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Philip Lowe Director General Directorate General for Competition European Commission
Opening address to the conference "The Economic Case for Professionals Services Reform"
Brussels 13 December 2006
Introduction Director General, ladies and gentlemen. It is a great pleasure to be able to address you today. I would like to start by thanking Mr Jokinen and his team at the Finnish Competition Authority for co-organising today’s event. I think this serves to illustrate the very close and important partnership between national competition authorities and the Commission in promoting reform in this sector. This conference follows on from two conferences on professional services reform in 2005 under the Luxembourg and UK Presidencies. Our programme today is, however, a bit different in that it focuses on recent economic research in the area of professional services reform. I am sure the programme will make for an extremely interesting day. I will use the next few minutes to reflect on some of the most significant developments during 2006. But first some thoughts on how the reform process is going more generally. Reform process – general overview Let me start by saying that Commissioner Kroes is fully behind the Commission's continuing push for reform in this area. The Commissioner sees this work as very much about promoting consumer welfare and the direct benefits reform could bring to EU citizens by opening up real choice in hitherto very restricted areas.
It is fair to say that to date calls to modernise regulation in the professions have met with a mixed response from Member States and professional bodies. This was certainly a key finding of the Commission’s 2005 progress report on Competition in Professional Services and the view of competition authorities who are closer than us to the actual coal face. But overall I think we have all come a long way since the publication of the Commission’s first report in 2004. The strategy of promoting voluntary change, backed up with enforcement action under the EC competition or internal market rules, is certainly delivering and the range of Member States who have work underway to reform this sector is growing. Much of this progress is down to the excellent work by competition authority colleagues at national level. The European Competition Network recently produced an overview of this work, which is a testament to the significant commitment and creativity of competition authorities in this area. We are also increasingly seeing reform in the professions featuring in economic policy reports and recommendations from multi-lateral organisations such as the OECD and IMF. Significant developments in the political landscape in 2006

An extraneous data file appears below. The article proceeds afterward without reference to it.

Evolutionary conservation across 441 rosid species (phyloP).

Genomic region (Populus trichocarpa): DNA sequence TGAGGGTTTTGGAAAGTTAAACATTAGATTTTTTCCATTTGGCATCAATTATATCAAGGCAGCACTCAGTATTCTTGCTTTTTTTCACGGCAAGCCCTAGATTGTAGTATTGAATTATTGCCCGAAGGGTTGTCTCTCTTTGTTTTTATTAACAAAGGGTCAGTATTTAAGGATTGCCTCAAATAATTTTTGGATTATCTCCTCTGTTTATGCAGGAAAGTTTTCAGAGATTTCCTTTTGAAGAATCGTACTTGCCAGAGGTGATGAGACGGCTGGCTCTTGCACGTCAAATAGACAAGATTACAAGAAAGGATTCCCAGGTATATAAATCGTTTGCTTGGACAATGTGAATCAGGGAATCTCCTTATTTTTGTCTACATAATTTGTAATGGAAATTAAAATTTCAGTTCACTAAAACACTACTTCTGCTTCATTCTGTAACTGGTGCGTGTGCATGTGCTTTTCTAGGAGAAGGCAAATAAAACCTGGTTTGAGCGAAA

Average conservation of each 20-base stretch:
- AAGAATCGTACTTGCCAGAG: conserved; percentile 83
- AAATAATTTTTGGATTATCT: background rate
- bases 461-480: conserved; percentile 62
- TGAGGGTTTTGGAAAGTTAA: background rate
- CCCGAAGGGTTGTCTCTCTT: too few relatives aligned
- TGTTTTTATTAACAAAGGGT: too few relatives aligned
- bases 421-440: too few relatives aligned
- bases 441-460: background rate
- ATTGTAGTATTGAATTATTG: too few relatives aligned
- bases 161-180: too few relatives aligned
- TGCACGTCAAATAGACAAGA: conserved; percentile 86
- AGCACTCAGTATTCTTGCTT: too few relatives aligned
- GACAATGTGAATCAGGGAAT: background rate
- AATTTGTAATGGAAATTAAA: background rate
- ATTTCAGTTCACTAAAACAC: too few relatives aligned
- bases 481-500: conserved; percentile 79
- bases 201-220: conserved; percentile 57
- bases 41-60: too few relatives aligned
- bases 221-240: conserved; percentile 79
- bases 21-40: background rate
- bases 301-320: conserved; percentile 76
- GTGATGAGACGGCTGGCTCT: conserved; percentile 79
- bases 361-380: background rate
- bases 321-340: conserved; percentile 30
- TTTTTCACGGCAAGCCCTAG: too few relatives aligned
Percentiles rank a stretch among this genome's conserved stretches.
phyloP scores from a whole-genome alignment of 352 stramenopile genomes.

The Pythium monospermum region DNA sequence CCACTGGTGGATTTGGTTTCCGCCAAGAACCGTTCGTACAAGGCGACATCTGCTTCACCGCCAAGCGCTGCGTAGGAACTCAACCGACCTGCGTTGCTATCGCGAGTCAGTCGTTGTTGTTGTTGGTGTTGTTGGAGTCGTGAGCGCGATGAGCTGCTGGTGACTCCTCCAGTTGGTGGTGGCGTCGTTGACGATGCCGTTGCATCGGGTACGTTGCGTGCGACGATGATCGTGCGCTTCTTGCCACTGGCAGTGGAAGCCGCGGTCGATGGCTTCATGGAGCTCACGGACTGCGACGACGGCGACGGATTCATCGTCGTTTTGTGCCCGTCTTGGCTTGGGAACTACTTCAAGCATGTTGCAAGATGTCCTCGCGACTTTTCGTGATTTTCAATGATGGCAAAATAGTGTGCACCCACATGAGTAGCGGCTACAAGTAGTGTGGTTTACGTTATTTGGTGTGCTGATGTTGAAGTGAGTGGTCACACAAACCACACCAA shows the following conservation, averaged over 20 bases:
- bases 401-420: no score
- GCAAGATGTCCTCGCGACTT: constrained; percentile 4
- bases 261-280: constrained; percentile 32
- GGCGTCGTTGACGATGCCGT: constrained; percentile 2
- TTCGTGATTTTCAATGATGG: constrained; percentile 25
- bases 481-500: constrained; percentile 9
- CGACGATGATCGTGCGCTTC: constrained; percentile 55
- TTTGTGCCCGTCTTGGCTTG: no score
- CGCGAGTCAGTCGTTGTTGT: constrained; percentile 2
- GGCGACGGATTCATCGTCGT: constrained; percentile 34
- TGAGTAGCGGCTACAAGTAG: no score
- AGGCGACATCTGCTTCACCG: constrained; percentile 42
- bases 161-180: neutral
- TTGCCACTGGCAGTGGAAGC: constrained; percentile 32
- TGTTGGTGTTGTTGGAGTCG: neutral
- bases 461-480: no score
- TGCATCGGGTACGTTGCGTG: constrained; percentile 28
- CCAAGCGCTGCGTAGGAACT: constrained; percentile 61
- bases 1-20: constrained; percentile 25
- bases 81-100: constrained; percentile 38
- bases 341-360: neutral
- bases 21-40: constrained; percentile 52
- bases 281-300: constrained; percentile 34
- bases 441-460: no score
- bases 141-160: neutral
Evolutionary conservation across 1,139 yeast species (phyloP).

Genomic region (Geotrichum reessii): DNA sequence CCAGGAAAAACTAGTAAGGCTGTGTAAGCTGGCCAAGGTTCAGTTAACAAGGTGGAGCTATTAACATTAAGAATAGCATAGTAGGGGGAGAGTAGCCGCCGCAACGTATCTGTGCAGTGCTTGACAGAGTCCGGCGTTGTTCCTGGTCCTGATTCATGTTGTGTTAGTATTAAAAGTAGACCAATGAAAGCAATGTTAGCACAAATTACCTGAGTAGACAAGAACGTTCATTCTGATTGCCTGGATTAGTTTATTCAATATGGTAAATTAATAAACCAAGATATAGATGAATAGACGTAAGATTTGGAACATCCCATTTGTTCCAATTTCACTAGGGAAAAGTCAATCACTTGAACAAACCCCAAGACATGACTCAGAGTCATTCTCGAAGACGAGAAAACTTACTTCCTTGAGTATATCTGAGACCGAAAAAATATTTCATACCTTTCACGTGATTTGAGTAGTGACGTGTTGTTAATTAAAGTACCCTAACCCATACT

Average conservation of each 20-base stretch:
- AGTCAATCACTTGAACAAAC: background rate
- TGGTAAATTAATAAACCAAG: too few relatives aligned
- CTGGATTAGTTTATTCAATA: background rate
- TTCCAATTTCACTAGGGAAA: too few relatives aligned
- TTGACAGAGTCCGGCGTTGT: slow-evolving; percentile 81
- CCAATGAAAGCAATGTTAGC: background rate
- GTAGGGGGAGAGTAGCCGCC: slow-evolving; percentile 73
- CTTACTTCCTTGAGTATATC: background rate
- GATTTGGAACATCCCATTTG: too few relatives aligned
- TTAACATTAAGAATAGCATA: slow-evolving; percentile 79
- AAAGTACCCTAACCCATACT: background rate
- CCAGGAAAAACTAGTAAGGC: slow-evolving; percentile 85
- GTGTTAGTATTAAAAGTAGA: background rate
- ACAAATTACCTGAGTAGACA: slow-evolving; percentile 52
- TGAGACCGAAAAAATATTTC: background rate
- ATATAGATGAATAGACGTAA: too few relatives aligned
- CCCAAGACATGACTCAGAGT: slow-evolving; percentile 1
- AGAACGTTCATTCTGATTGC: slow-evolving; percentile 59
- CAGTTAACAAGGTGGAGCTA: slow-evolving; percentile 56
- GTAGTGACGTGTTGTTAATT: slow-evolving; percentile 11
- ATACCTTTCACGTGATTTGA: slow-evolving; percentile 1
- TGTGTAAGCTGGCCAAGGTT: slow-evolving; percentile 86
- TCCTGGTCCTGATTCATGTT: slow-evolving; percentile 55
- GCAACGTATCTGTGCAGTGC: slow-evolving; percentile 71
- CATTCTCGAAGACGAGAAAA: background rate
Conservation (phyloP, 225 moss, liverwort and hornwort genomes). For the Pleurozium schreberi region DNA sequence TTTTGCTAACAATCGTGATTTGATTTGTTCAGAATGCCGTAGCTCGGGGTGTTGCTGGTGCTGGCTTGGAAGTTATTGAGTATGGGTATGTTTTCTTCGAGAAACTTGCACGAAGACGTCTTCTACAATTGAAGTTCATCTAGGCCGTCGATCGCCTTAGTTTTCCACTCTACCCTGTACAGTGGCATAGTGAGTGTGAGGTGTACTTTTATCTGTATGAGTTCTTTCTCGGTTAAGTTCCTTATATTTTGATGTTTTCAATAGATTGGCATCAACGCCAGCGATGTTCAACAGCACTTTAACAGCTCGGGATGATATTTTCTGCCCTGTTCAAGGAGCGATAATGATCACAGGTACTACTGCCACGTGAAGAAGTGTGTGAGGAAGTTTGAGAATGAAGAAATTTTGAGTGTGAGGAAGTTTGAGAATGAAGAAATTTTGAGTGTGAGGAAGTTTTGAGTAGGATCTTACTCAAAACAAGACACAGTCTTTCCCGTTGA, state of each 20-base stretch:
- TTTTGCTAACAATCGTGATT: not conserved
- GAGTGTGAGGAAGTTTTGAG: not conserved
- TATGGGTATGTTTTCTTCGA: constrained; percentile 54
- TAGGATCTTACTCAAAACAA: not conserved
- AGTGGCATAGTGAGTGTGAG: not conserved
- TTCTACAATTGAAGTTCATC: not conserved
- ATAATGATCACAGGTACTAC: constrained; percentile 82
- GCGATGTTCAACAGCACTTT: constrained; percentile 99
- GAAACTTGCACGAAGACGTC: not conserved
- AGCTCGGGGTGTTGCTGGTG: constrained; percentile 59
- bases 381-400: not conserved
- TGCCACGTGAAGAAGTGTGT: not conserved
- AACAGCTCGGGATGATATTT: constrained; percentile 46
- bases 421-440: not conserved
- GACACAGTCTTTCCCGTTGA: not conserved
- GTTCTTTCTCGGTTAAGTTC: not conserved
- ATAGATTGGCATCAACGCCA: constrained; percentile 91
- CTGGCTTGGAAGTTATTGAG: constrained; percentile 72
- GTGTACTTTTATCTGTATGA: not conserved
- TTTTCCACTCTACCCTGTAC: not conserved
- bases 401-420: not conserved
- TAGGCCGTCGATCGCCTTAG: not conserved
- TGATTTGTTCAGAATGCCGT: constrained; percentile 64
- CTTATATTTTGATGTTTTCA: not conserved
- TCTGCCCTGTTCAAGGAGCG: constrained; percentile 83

2006 has been an exciting year. Member States are starting to see the links between professional services reform and the wider Lisbon goals of making Europe more competitive, as well as the need to deliver better services to consumers. A growing number of Member States – including Austria, Denmark, Greece, Ireland, Italy, Luxembourg, Poland, Slovenia and Slovakia – have demonstrated a commitment to modernising professional services regulation in National Reform Programmes for implementing the Lisbon Agenda. In the Czech Republic, the Government has adopted a Decree mandating the competition authority to investigate and address remaining restrictions in the professions. There was a strong emphasis on the need to increase competition in services – including in professional services - in the 2006 Commission’s Lisbon Annual Progress Report presented to and endorsed by the Spring Council. This will be mirrored in the 2007 Annual Progress Report. This is all helping to embed professional services reform in the Lisbon programme for action - exactly where it should be. There have been significant developments in the European Parliament’s thinking with the adoption of a very positive resolution on professional
services reform on 12 October. The Commissioner is very pleased with the support it gives. It calls for the removal of advertising, business structure restrictions and unjustified geographic and demographic criteria that limit entry. The Parliament also takes a position against fixed fees, which it recognises can be detrimental to the interests of consumers and quality. In this respect it is also good news that last week in its judgment on the